(RepublicanJournal.org) – Debates can get heated on Capitol Hill. So much so, in fact, that several debates have resulted in physical altercations or even ended with someone drawing a firearm. The latest example of things heating up at the Capitol came in the form of Representative Mike Rogers (R-AL) lunging at Representative Matt Gaetz (R-FL). Rogers has since come forward to announce he’s stepping down.
The GOP had a chaotic week, certainly not the way members had wanted to start the 118th Congress. Representative Kevin McCarthy finally took the Speaker’s gavel after some of the 20 Republican holdouts gave in to the pressure in the 15th round of voting.
Representative Richard Hudson (R-NC) had to physically restrain Rogers after the latter screamed and lunged at Gaetz. After the altercation, the Alabama Republican decided it was best for him to step down from his position on the House Steering Committee, which is responsible for assigning members and chairpeople to the various committees in the lower chamber of Congress.
Rep. Hudson grabbed Rep. Mike Rogers by the face after he confronted Matt Gaetz. This happened right after Kevin McCarty Kevin McCarthy also confronted Matt Gaetz. First physical altercation on the floor of the House sknce 1985.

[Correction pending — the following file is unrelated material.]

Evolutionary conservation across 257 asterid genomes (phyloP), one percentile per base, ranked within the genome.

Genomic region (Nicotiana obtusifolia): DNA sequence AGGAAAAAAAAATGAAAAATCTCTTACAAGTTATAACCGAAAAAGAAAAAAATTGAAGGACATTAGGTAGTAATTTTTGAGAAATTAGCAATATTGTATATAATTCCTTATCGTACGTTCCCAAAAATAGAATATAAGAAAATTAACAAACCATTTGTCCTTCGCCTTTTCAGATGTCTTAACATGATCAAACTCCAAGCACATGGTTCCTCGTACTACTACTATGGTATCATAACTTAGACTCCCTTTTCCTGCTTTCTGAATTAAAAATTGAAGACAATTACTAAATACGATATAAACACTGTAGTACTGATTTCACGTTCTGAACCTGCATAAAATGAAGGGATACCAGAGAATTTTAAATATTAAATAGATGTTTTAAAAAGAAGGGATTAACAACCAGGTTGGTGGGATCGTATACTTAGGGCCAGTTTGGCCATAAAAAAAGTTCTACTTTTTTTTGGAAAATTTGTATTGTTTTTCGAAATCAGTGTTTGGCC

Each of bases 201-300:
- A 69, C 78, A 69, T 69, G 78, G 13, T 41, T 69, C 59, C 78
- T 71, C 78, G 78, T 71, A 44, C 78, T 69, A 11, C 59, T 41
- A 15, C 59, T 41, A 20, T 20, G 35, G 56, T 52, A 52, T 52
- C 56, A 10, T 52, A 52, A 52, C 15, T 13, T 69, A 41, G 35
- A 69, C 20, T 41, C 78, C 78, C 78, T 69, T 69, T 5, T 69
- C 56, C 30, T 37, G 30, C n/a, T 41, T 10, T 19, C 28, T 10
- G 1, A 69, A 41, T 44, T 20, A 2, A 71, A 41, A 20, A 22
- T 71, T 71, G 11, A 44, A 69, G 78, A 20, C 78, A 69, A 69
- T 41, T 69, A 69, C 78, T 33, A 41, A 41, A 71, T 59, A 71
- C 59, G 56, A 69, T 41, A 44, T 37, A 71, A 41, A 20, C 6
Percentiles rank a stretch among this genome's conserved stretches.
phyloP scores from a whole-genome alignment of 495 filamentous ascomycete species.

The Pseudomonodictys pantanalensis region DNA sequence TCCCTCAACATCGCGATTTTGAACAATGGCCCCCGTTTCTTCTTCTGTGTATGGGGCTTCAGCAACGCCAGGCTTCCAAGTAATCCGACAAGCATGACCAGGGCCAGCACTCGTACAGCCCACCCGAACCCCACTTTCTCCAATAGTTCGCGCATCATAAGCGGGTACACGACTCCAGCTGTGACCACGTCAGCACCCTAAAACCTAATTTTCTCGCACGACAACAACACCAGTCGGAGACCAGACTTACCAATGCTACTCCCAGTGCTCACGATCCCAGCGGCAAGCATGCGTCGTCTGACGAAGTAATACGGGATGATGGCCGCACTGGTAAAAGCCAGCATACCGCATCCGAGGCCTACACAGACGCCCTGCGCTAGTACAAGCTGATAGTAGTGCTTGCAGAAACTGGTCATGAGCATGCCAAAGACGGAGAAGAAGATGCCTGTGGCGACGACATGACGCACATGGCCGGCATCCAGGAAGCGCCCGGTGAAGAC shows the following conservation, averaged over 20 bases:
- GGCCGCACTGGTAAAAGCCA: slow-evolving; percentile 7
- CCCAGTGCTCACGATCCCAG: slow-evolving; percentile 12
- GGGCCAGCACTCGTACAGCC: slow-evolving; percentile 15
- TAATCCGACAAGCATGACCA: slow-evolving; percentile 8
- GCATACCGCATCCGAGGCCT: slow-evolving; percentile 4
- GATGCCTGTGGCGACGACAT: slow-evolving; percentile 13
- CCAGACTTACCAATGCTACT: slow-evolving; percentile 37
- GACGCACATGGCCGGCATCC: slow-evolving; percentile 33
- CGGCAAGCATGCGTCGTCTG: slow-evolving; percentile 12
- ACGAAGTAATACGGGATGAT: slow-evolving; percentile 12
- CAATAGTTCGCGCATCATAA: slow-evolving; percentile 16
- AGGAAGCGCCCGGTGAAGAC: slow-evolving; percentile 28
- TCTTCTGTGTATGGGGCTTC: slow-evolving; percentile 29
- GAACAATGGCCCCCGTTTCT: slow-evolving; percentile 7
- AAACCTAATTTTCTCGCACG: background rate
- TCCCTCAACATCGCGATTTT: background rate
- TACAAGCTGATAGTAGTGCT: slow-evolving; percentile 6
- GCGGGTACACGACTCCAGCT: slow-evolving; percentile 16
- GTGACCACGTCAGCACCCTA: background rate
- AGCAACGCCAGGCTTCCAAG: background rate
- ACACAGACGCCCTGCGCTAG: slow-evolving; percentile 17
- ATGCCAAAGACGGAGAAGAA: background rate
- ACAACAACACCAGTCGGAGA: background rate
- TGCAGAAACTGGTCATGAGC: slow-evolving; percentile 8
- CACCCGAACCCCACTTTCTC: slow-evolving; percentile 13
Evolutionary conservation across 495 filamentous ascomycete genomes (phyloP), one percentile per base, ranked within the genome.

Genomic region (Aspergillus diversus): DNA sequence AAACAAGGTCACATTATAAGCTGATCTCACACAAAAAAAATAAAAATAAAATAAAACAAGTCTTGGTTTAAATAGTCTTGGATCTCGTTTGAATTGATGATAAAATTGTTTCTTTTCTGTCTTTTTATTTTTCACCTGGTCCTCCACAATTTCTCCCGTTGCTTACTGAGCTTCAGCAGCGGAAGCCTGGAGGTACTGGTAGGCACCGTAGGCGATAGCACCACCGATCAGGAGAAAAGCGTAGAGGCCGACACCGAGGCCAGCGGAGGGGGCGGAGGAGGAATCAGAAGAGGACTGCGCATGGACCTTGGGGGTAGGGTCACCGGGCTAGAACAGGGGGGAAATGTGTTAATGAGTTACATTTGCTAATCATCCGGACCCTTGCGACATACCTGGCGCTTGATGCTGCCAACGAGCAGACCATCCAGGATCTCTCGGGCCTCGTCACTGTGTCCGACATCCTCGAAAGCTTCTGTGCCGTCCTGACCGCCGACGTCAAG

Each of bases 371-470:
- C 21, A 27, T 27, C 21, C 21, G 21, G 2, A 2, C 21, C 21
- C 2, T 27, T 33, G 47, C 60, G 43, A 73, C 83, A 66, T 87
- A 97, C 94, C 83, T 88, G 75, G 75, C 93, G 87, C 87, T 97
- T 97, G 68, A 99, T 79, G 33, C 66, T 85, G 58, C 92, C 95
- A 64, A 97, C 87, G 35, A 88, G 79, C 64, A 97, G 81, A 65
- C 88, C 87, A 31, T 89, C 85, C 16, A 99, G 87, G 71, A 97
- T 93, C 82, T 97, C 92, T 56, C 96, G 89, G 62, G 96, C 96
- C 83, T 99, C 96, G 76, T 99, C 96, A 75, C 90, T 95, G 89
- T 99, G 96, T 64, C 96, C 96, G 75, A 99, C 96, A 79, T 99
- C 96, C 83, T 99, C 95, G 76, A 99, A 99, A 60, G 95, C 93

Complete meltdown. pic.twitter.com/gS5WkWeknK
— Alejandra Caraballo (@Esqueer_) January 7, 2023
Rogers wasn’t the only Republican lawmaker upset with Gaetz and other holdouts resisting McCarthy’s Speakership. Representative Dan Crenshaw (R-TX) had a few choice words for his colleagues as well. The Texas congressman called those holding out against McCarthy “terrorists,” effectively adding fuel to what was already an intense Speaker election.
Joining Jake Tapper on CNN’s “State of the Union,” Crenshaw admitted that discussions tend to get a bit heated on the House floor and sometimes “things get said.” The Texas lawmaker noted when he called his colleagues terrorists it was “meant as a turn of phrase.”
Crenshaw explained he was a little surprised by the amount of sensitivity in the response to his comments, adding the same people who took offense to what he said have called him terrible names as well. Nonetheless, Crenshaw eventually did apologize for his comments, noting he didn’t actually believe his colleagues were terrorists.
The Texas Republican’s comments seem to have cost him the possibility of serving as chairman of the National Security Committee. The Steering Committee instead chose Representative Mark Green (R-TN) to lead it.
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